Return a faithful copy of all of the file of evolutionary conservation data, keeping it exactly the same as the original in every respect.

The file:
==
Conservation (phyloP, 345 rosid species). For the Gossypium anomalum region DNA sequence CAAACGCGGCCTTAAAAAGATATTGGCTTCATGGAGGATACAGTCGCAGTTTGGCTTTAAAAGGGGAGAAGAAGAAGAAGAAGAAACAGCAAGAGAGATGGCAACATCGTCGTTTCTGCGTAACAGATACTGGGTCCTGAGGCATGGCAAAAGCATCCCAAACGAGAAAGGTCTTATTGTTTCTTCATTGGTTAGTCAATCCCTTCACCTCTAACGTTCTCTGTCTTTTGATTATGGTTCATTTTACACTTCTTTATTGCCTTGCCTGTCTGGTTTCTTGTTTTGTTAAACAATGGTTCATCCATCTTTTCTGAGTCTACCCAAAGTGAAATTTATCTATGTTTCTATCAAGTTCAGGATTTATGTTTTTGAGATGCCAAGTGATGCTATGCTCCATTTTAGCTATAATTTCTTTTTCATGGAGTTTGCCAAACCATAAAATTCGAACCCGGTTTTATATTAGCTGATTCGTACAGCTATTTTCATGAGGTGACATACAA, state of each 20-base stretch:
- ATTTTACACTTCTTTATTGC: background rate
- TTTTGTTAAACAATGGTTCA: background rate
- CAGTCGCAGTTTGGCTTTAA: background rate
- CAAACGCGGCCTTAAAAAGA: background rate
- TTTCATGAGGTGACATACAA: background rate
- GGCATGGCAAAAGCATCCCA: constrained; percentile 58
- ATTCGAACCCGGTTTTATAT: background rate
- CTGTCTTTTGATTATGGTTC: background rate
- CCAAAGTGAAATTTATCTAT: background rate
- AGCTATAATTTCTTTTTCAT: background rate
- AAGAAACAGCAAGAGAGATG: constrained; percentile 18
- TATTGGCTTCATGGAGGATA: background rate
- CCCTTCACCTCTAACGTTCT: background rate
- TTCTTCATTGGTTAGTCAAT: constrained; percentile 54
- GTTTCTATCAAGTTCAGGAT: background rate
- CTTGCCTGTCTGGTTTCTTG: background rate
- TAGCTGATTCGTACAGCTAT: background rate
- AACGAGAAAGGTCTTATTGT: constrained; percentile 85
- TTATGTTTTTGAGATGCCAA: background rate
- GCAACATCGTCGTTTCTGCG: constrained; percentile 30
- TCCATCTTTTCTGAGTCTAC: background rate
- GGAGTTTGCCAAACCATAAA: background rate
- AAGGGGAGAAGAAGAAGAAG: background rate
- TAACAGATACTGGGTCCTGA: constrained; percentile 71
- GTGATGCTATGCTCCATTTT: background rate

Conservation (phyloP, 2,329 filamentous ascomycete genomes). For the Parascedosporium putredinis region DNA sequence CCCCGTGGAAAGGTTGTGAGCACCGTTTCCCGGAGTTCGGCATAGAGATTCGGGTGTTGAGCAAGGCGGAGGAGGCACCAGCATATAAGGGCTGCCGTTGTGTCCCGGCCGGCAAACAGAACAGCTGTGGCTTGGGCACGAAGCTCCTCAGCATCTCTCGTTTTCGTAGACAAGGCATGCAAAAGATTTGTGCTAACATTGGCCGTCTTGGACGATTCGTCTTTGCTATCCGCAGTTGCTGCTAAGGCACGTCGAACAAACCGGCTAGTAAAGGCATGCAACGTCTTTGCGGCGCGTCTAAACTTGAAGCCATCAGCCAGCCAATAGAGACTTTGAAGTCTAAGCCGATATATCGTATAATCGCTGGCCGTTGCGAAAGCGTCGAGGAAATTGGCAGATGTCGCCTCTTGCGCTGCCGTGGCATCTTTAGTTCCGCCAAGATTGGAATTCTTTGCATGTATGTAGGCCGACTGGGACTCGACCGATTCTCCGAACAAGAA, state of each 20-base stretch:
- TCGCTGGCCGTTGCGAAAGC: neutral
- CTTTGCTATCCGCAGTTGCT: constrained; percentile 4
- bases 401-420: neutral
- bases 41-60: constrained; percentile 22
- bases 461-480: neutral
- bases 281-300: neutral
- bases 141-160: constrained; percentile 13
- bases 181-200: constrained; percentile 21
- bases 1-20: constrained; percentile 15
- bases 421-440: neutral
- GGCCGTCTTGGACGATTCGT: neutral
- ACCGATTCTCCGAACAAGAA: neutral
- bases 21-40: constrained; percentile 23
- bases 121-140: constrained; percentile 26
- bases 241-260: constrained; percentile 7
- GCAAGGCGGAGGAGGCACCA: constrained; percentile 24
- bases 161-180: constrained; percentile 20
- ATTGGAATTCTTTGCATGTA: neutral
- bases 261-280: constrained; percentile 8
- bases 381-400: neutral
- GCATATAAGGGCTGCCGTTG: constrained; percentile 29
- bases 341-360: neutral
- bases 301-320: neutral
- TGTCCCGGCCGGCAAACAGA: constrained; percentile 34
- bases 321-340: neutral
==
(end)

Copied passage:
Conservation (phyloP, 345 rosid species). For the Gossypium anomalum region DNA sequence CAAACGCGGCCTTAAAAAGATATTGGCTTCATGGAGGATACAGTCGCAGTTTGGCTTTAAAAGGGGAGAAGAAGAAGAAGAAGAAACAGCAAGAGAGATGGCAACATCGTCGTTTCTGCGTAACAGATACTGGGTCCTGAGGCATGGCAAAAGCATCCCAAACGAGAAAGGTCTTATTGTTTCTTCATTGGTTAGTCAATCCCTTCACCTCTAACGTTCTCTGTCTTTTGATTATGGTTCATTTTACACTTCTTTATTGCCTTGCCTGTCTGGTTTCTTGTTTTGTTAAACAATGGTTCATCCATCTTTTCTGAGTCTACCCAAAGTGAAATTTATCTATGTTTCTATCAAGTTCAGGATTTATGTTTTTGAGATGCCAAGTGATGCTATGCTCCATTTTAGCTATAATTTCTTTTTCATGGAGTTTGCCAAACCATAAAATTCGAACCCGGTTTTATATTAGCTGATTCGTACAGCTATTTTCATGAGGTGACATACAA, state of each 20-base stretch:
- ATTTTACACTTCTTTATTGC: background rate
- TTTTGTTAAACAATGGTTCA: background rate
- CAGTCGCAGTTTGGCTTTAA: background rate
- CAAACGCGGCCTTAAAAAGA: background rate
- TTTCATGAGGTGACATACAA: background rate
- GGCATGGCAAAAGCATCCCA: constrained; percentile 58
- ATTCGAACCCGGTTTTATAT: background rate
- CTGTCTTTTGATTATGGTTC: background rate
- CCAAAGTGAAATTTATCTAT: background rate
- AGCTATAATTTCTTTTTCAT: background rate
- AAGAAACAGCAAGAGAGATG: constrained; percentile 18
- TATTGGCTTCATGGAGGATA: background rate
- CCCTTCACCTCTAACGTTCT: background rate
- TTCTTCATTGGTTAGTCAAT: constrained; percentile 54
- GTTTCTATCAAGTTCAGGAT: background rate
- CTTGCCTGTCTGGTTTCTTG: background rate
- TAGCTGATTCGTACAGCTAT: background rate
- AACGAGAAAGGTCTTATTGT: constrained; percentile 85
- TTATGTTTTTGAGATGCCAA: background rate
- GCAACATCGTCGTTTCTGCG: constrained; percentile 30
- TCCATCTTTTCTGAGTCTAC: background rate
- GGAGTTTGCCAAACCATAAA: background rate
- AAGGGGAGAAGAAGAAGAAG: background rate
- TAACAGATACTGGGTCCTGA: constrained; percentile 71
- GTGATGCTATGCTCCATTTT: background rate

Conservation (phyloP, 2,329 filamentous ascomycete genomes). For the Parascedosporium putredinis region DNA sequence CCCCGTGGAAAGGTTGTGAGCACCGTTTCCCGGAGTTCGGCATAGAGATTCGGGTGTTGAGCAAGGCGGAGGAGGCACCAGCATATAAGGGCTGCCGTTGTGTCCCGGCCGGCAAACAGAACAGCTGTGGCTTGGGCACGAAGCTCCTCAGCATCTCTCGTTTTCGTAGACAAGGCATGCAAAAGATTTGTGCTAACATTGGCCGTCTTGGACGATTCGTCTTTGCTATCCGCAGTTGCTGCTAAGGCACGTCGAACAAACCGGCTAGTAAAGGCATGCAACGTCTTTGCGGCGCGTCTAAACTTGAAGCCATCAGCCAGCCAATAGAGACTTTGAAGTCTAAGCCGATATATCGTATAATCGCTGGCCGTTGCGAAAGCGTCGAGGAAATTGGCAGATGTCGCCTCTTGCGCTGCCGTGGCATCTTTAGTTCCGCCAAGATTGGAATTCTTTGCATGTATGTAGGCCGACTGGGACTCGACCGATTCTCCGAACAAGAA, state of each 20-base stretch:
- TCGCTGGCCGTTGCGAAAGC: neutral
- CTTTGCTATCCGCAGTTGCT: constrained; percentile 4
- bases 401-420: neutral
- bases 41-60: constrained; percentile 22
- bases 461-480: neutral
- bases 281-300: neutral
- bases 141-160: constrained; percentile 13
- bases 181-200: constrained; percentile 21
- bases 1-20: constrained; percentile 15
- bases 421-440: neutral
- GGCCGTCTTGGACGATTCGT: neutral
- ACCGATTCTCCGAACAAGAA: neutral
- bases 21-40: constrained; percentile 23
- bases 121-140: constrained; percentile 26
- bases 241-260: constrained; percentile 7
- GCAAGGCGGAGGAGGCACCA: constrained; percentile 24
- bases 161-180: constrained; percentile 20
- ATTGGAATTCTTTGCATGTA: neutral
- bases 261-280: constrained; percentile 8
- bases 381-400: neutral
- GCATATAAGGGCTGCCGTTG: constrained; percentile 29
- bases 341-360: neutral
- bases 301-320: neutral
- TGTCCCGGCCGGCAAACAGA: constrained; percentile 34
- bases 321-340: neutral